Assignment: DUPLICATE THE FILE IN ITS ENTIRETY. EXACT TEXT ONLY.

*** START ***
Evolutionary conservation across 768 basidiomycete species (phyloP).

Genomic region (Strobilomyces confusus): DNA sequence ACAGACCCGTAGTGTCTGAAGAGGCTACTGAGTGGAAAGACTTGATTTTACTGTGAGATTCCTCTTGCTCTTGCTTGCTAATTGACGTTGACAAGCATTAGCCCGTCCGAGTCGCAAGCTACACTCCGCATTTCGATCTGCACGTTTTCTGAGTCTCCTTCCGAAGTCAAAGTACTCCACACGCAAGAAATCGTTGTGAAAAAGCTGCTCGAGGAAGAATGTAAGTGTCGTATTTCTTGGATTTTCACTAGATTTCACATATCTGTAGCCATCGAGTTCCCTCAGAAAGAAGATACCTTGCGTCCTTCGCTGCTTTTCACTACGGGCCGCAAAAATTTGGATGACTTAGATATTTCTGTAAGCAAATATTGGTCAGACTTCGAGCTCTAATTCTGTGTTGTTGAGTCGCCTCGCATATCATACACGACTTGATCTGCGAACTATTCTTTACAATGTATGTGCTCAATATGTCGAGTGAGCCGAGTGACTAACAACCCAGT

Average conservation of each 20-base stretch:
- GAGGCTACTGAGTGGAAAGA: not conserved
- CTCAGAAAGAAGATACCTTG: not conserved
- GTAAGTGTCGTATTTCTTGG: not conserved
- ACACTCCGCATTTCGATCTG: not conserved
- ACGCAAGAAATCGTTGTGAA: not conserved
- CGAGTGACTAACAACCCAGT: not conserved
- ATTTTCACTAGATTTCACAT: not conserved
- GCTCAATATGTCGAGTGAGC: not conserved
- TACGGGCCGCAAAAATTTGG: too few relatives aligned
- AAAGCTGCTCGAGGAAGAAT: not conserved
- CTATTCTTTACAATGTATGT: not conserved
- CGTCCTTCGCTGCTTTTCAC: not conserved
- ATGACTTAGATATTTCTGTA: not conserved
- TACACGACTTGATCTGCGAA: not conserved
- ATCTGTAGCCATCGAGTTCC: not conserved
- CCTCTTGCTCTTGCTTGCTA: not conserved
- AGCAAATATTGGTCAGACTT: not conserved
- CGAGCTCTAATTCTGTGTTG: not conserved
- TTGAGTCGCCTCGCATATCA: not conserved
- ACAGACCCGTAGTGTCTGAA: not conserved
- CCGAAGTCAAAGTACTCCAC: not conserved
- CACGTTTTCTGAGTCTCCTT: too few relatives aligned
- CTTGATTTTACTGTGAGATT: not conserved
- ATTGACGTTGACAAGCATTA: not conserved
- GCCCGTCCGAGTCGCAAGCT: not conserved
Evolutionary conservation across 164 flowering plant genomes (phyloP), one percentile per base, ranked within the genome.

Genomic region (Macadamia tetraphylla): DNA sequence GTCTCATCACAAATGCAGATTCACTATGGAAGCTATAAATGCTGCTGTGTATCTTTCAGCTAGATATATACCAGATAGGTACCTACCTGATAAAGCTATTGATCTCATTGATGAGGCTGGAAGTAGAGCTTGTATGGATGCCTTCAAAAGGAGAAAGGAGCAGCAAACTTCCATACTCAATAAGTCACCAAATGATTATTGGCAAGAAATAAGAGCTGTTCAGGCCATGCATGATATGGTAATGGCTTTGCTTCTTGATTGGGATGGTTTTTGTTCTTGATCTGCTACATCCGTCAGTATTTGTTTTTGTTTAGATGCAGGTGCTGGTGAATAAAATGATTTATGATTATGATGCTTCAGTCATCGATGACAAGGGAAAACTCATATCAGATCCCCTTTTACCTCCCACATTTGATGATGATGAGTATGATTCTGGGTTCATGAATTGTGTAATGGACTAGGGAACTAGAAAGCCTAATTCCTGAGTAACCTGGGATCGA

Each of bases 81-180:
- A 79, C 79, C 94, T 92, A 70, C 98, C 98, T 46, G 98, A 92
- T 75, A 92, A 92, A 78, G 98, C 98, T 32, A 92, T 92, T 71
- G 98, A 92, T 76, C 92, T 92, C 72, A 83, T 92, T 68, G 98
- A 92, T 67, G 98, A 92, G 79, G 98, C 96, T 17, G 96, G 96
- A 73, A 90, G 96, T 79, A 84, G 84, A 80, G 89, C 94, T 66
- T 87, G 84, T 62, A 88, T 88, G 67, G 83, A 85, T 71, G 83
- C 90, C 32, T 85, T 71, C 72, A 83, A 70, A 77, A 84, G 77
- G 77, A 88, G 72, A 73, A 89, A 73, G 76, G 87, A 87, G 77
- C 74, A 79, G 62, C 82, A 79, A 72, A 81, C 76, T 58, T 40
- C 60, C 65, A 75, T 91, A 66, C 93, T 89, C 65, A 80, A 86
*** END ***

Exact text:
Evolutionary conservation across 768 basidiomycete species (phyloP).

Genomic region (Strobilomyces confusus): DNA sequence ACAGACCCGTAGTGTCTGAAGAGGCTACTGAGTGGAAAGACTTGATTTTACTGTGAGATTCCTCTTGCTCTTGCTTGCTAATTGACGTTGACAAGCATTAGCCCGTCCGAGTCGCAAGCTACACTCCGCATTTCGATCTGCACGTTTTCTGAGTCTCCTTCCGAAGTCAAAGTACTCCACACGCAAGAAATCGTTGTGAAAAAGCTGCTCGAGGAAGAATGTAAGTGTCGTATTTCTTGGATTTTCACTAGATTTCACATATCTGTAGCCATCGAGTTCCCTCAGAAAGAAGATACCTTGCGTCCTTCGCTGCTTTTCACTACGGGCCGCAAAAATTTGGATGACTTAGATATTTCTGTAAGCAAATATTGGTCAGACTTCGAGCTCTAATTCTGTGTTGTTGAGTCGCCTCGCATATCATACACGACTTGATCTGCGAACTATTCTTTACAATGTATGTGCTCAATATGTCGAGTGAGCCGAGTGACTAACAACCCAGT

Average conservation of each 20-base stretch:
- GAGGCTACTGAGTGGAAAGA: not conserved
- CTCAGAAAGAAGATACCTTG: not conserved
- GTAAGTGTCGTATTTCTTGG: not conserved
- ACACTCCGCATTTCGATCTG: not conserved
- ACGCAAGAAATCGTTGTGAA: not conserved
- CGAGTGACTAACAACCCAGT: not conserved
- ATTTTCACTAGATTTCACAT: not conserved
- GCTCAATATGTCGAGTGAGC: not conserved
- TACGGGCCGCAAAAATTTGG: too few relatives aligned
- AAAGCTGCTCGAGGAAGAAT: not conserved
- CTATTCTTTACAATGTATGT: not conserved
- CGTCCTTCGCTGCTTTTCAC: not conserved
- ATGACTTAGATATTTCTGTA: not conserved
- TACACGACTTGATCTGCGAA: not conserved
- ATCTGTAGCCATCGAGTTCC: not conserved
- CCTCTTGCTCTTGCTTGCTA: not conserved
- AGCAAATATTGGTCAGACTT: not conserved
- CGAGCTCTAATTCTGTGTTG: not conserved
- TTGAGTCGCCTCGCATATCA: not conserved
- ACAGACCCGTAGTGTCTGAA: not conserved
- CCGAAGTCAAAGTACTCCAC: not conserved
- CACGTTTTCTGAGTCTCCTT: too few relatives aligned
- CTTGATTTTACTGTGAGATT: not conserved
- ATTGACGTTGACAAGCATTA: not conserved
- GCCCGTCCGAGTCGCAAGCT: not conserved
Evolutionary conservation across 164 flowering plant genomes (phyloP), one percentile per base, ranked within the genome.

Genomic region (Macadamia tetraphylla): DNA sequence GTCTCATCACAAATGCAGATTCACTATGGAAGCTATAAATGCTGCTGTGTATCTTTCAGCTAGATATATACCAGATAGGTACCTACCTGATAAAGCTATTGATCTCATTGATGAGGCTGGAAGTAGAGCTTGTATGGATGCCTTCAAAAGGAGAAAGGAGCAGCAAACTTCCATACTCAATAAGTCACCAAATGATTATTGGCAAGAAATAAGAGCTGTTCAGGCCATGCATGATATGGTAATGGCTTTGCTTCTTGATTGGGATGGTTTTTGTTCTTGATCTGCTACATCCGTCAGTATTTGTTTTTGTTTAGATGCAGGTGCTGGTGAATAAAATGATTTATGATTATGATGCTTCAGTCATCGATGACAAGGGAAAACTCATATCAGATCCCCTTTTACCTCCCACATTTGATGATGATGAGTATGATTCTGGGTTCATGAATTGTGTAATGGACTAGGGAACTAGAAAGCCTAATTCCTGAGTAACCTGGGATCGA

Each of bases 81-180:
- A 79, C 79, C 94, T 92, A 70, C 98, C 98, T 46, G 98, A 92
- T 75, A 92, A 92, A 78, G 98, C 98, T 32, A 92, T 92, T 71
- G 98, A 92, T 76, C 92, T 92, C 72, A 83, T 92, T 68, G 98
- A 92, T 67, G 98, A 92, G 79, G 98, C 96, T 17, G 96, G 96
- A 73, A 90, G 96, T 79, A 84, G 84, A 80, G 89, C 94, T 66
- T 87, G 84, T 62, A 88, T 88, G 67, G 83, A 85, T 71, G 83
- C 90, C 32, T 85, T 71, C 72, A 83, A 70, A 77, A 84, G 77
- G 77, A 88, G 72, A 73, A 89, A 73, G 76, G 87, A 87, G 77
- C 74, A 79, G 62, C 82, A 79, A 72, A 81, C 76, T 58, T 40
- C 60, C 65, A 75, T 91, A 66, C 93, T 89, C 65, A 80, A 86